manufacturer who has the aqueous
system to clean it off the boards. For
us home shop workers and hobbyists,
our best choices are the old
fashioned rosin-based fluxes such as
Kester 44 or one of the "no wash"
solders that are available.
I have a question about a circuit
in "Herding Data Over Bridges" in the
February 2013 Design Cycle. In
Schematics 3 and 4, Fred Eady details
a PIC18F46J13, and there is a
separate crystal (X2, 32.768 kHz) to
drive the internal RTCC. The PICs I
use in my circuits (PIC16F887) are
much more primitive, but when using
Timer1 to provide an accurate
timekeeping function, I have found
that linking it to the 4 MHz main
oscillator crystal is just as accurate as
using a separate 32.768 kHz crystal.
One clock I designed only gained
one second over 12 months (inside
my very climate-controlled house)!
Why do you include the second
crystal? Does the RTCC of that PIC
not have any option to run off of the
Judy May W1ORO
Hi Judy! Thanks for reading
The RTCC component of the
PIC18F46J13 was designed to run
independent of the core processor.
That means the RTCC can continue to
run and keep accurate time, even if
the microcontroller is sleeping.
To be able to do this, the RTCC
clock source must be a stand-alone
The PIC18F46J13's RTCC can be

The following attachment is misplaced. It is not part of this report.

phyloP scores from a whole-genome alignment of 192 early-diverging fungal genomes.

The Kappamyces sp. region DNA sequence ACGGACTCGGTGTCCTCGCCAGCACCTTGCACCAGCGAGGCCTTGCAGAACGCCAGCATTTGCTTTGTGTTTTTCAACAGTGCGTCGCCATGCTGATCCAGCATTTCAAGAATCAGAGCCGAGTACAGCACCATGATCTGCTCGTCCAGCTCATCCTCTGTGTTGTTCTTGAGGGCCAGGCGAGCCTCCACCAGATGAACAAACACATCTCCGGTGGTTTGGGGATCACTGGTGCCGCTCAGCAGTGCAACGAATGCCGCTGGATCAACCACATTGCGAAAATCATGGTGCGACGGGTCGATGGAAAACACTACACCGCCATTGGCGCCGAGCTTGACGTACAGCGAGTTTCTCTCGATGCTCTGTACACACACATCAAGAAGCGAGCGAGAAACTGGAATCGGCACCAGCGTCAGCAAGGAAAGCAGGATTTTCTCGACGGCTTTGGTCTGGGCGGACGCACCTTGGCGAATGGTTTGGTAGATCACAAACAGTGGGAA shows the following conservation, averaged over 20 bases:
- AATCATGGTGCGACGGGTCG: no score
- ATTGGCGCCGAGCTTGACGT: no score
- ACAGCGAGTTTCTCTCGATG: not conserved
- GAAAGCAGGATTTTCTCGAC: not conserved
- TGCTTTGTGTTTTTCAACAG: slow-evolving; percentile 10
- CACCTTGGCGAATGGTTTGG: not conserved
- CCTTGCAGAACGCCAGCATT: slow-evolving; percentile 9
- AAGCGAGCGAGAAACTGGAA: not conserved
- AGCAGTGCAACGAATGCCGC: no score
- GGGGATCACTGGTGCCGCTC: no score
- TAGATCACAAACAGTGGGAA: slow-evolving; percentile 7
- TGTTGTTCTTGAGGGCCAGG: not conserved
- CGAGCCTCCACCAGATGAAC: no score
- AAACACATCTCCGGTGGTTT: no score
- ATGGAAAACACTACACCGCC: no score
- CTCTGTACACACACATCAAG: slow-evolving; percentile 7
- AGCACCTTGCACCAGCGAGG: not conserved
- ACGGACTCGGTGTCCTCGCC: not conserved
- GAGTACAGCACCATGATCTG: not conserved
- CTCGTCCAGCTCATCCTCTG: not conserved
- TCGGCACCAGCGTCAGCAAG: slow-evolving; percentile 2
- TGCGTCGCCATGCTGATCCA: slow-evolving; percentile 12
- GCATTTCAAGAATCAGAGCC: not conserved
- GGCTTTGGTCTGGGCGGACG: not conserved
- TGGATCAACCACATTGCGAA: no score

clocked at 32.768 kHz by placing a
32.768 kHz crystal across the Timer1
T1OSCO and T1OSCI pins.
The RTCC can also be clocked by
an internal RC oscillator (INTRC). The
RTCC clock source is selected by the
RTCOSC configuration bit
CONFIG3L<1>. There is no provision
to clock the RTCC from the CPU
When the INTRC clocks the
RTCC, the tolerances of the internal
RC oscillator determine the stability
of the RTCC timing. The INTRC clock
frequency is stated to be around 31
kHz. You will find that the crystal
clock option is a better choice for
accurate long-term timekeeping. To
assure maximum timing accuracy in
crystal mode, a calibration register
(RTCCAL) is provided for fine tuning
and can adjust the RTCC timing up to
± 2. 64 seconds per month.
PICing My Brain
I have a question about Thomas
Henry’s circuit in "PIC Trainer from
Surplus Parts" in the February 2013
issue. I love the article! Mr. Henry
has done a thorough job coming
up with such a wide array of
components that can be connected
to the PIC. With regards to the serial
port, a series protection resistor has
been included. I do not understand
how this would protect the
microcontroller from the possible
+ 12 volt and - 12 volt signals. The
resistor will limit the current, but
wouldn't the microcontroller pin still
be exposed to voltage that far
surpasses the absolute maximum
ratings, risking damage to the MCU?
Judy May W1ORO
A quick check of the PIC
datasheet shows that most of the pins
feature input protection diodes which
will effectively clamp the voltages.
The series resistor limits the current
through them. I've never had any
trouble with this scheme when
sensing RS-232 signals.
52 October 2013
READER FEEDBACK Continued from page 7